Emily Lamb seeks to educate about benefits of trapping

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People who don’t understand trapping, often assume that trappers are nothing more than animal killers. However, Emily Lamb is very passionate about wildlife, and sees trapping not only as a living, but also as a conservation effort.

Lamb’s passion for wildlife sparked at a young age when she grew up on her family’s farm.

“We were not wealthy people, by any means. Everybody had to share the workload, and I really liked doing that kind of stuff. I loved going out and feeding the cows and the chickens. I was outside all the time.”

At the age of 21, Lamb received her diploma in Wildlife and Forestry Conservation and began an internship working with a non-profit wildlife rescue. Through her time with them she became curious about hunting and trapping.

 “I wasn’t into the idea of trapping or hunting at all, but my opinion is that if you want to be an expert you should know 100 per cent of every facet of what you are trying to be an expert at.”

Lamb says that before she learned about trapping, she was one of those people that turned their noses up to it. However, after learning about the benefits that trapping has on various ecosystems, it completely changed her mind.Emily photo1When Emily Lamb goes trapping, she wears outfits that will blend into the environment, and thick boots to help with treading through thick bushes.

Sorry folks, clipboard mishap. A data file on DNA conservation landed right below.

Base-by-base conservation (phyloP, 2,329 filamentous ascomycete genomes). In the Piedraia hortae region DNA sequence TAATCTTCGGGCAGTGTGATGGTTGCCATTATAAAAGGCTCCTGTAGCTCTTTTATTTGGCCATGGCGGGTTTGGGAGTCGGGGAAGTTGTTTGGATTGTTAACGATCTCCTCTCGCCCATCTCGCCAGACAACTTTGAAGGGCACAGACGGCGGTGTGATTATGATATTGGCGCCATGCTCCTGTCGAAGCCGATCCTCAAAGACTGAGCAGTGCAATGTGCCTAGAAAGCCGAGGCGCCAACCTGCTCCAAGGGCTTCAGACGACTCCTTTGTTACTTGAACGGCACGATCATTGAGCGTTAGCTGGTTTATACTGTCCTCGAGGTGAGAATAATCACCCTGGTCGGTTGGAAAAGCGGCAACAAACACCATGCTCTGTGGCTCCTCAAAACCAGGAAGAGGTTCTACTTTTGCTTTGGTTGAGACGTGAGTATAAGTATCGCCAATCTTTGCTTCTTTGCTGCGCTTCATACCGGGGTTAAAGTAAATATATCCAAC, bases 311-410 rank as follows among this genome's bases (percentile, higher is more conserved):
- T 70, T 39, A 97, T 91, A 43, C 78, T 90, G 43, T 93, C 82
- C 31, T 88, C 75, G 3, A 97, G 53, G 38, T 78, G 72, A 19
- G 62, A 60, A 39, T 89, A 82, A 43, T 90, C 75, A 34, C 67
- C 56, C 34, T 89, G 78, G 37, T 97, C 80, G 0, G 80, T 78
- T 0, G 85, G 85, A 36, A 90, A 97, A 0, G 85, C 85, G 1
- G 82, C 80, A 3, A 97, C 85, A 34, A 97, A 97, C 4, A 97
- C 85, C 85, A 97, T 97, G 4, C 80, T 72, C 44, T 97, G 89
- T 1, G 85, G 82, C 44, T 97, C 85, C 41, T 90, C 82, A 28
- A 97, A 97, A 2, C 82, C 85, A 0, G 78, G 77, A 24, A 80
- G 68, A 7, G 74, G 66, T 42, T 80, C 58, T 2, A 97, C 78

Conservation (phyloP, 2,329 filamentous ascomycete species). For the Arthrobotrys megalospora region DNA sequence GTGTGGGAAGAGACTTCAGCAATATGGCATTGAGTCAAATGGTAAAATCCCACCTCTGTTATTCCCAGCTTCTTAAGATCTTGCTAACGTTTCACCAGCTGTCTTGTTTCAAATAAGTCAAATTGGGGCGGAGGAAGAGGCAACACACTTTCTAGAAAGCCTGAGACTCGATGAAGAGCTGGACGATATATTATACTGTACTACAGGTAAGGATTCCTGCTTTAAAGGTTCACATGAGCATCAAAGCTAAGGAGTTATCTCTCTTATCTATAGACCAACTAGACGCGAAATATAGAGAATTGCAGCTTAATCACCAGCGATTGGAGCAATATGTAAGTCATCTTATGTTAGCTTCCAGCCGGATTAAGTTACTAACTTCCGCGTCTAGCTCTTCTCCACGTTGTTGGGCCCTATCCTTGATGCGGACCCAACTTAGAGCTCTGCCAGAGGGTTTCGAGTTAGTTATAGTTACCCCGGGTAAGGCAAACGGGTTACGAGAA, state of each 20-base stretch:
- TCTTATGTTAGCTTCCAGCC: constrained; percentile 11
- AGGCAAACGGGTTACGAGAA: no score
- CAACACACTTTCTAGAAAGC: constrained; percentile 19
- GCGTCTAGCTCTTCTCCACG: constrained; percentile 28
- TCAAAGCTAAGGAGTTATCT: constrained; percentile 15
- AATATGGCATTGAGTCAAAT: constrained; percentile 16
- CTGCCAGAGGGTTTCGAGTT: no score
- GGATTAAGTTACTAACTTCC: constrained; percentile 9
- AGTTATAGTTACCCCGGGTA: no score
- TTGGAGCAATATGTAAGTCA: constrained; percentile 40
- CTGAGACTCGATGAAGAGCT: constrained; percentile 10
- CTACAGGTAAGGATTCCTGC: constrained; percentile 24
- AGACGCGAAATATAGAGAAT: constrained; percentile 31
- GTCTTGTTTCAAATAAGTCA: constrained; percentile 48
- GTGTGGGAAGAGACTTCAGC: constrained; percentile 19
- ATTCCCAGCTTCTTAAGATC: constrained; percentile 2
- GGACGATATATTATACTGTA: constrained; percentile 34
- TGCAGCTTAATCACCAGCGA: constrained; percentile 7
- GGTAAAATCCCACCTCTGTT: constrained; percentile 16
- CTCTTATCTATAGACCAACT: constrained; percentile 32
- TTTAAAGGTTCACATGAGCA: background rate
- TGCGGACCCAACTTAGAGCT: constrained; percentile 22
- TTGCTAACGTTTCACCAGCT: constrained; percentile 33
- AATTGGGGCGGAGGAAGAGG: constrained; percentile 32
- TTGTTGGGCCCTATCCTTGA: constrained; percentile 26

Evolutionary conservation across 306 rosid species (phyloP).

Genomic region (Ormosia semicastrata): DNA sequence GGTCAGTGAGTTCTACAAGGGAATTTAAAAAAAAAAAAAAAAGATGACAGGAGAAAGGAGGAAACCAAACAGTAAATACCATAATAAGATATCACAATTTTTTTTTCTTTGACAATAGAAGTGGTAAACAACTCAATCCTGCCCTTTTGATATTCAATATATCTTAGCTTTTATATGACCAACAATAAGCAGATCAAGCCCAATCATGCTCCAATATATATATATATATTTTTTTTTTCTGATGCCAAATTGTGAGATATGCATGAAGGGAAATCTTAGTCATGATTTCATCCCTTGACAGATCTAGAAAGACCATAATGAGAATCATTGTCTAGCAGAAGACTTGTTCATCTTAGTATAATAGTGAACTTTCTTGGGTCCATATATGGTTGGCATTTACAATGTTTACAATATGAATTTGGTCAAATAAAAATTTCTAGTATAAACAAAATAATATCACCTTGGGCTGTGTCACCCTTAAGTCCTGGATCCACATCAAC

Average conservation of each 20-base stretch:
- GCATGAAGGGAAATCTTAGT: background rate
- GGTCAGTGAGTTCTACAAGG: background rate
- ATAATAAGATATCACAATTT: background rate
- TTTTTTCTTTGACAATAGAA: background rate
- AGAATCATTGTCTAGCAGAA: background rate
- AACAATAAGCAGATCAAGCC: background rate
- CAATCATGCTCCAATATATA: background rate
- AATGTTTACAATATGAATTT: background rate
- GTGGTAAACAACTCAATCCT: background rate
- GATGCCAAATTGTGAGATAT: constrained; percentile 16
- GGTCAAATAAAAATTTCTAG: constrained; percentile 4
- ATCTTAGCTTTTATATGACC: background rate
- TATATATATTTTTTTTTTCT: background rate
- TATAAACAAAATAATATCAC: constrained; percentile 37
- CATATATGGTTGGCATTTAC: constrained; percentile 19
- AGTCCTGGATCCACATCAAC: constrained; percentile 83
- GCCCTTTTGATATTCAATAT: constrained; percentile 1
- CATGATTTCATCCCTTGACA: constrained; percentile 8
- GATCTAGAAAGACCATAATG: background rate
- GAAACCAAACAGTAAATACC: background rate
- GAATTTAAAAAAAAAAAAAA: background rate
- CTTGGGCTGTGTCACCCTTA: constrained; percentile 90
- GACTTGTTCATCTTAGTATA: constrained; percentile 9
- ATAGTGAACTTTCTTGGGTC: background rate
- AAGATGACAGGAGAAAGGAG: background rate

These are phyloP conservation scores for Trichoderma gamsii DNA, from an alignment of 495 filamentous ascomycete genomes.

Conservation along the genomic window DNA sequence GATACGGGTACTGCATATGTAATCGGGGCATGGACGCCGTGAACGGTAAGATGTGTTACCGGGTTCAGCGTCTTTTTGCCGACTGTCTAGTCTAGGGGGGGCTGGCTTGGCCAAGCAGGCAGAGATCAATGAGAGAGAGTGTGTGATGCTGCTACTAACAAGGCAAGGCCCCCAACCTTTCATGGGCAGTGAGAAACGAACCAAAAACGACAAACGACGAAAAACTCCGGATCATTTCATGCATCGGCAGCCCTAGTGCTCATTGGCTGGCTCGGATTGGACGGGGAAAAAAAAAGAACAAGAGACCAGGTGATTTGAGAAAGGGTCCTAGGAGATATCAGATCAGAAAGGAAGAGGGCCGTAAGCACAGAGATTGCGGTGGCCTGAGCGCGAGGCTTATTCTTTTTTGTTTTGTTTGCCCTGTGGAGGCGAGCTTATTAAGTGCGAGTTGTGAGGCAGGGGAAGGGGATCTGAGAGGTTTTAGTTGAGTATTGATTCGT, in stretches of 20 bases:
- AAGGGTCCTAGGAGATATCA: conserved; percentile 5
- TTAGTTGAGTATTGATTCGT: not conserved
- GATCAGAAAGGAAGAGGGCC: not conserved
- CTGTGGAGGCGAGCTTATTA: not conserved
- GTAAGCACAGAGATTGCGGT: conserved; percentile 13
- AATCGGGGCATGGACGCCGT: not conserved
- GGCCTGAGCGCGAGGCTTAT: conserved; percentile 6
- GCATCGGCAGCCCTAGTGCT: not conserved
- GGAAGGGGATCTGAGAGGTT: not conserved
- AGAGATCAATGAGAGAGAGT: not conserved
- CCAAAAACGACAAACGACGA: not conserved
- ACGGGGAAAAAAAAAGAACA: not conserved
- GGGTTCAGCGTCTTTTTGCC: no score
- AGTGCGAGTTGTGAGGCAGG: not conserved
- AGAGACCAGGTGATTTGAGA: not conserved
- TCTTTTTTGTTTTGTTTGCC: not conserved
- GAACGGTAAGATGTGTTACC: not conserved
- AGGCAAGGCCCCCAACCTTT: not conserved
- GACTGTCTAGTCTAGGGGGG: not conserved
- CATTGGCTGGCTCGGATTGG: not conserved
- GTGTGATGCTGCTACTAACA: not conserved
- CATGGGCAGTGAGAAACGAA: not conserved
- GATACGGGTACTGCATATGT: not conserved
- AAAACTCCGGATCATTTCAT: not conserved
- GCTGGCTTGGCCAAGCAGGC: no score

Photo credit: Natalie Holland

“Trapping is a really good way to take out that percentage of the population that is already going to reach critical mass and die off. But it’s in a really humane way, and it’s in a way that prevents disease and keeps the population really healthy,” says Lamb.

Now 26, Lamb is the president of the Calgary Trappers Association, an executive for Zone 5 of the Alberta Trappers Association. She does all this while working full time for Animal Damage Control, running the southern half of the province as a supervisor as well as their animal care specialist.

“Essentially for work, what we do is deal with problem wildlife,” says Lamb, “We get called in to mitigate human and wildlife conflict in someway or another. But sometimes it’s just helping people make a plan so that they avoid conflict all together.”

To help educate people, Lamb volunteers to speak at schools and outdoor groups. She finds that most people have not encountered trapping before, and do not inherently understand what it is all about.

“If I can just talk to people on a daily basis and just give them a face, you know, and let them know what we are all about; I think that makes a difference.”

“If I can just talk to people on a daily basis, and just give them a face, you know, and let them know what we are all about; I think that makes a difference.”

– Emily LambIn her experience, she has found that just by talking to people she has been able to change the way that they see the effects of trapping.

“I want people to stop thinking about how separate they are from the environment, and to actually go out, and just take an active role in conservation, and an active roll in just being a part of this world. That’s my ultimate goal.”

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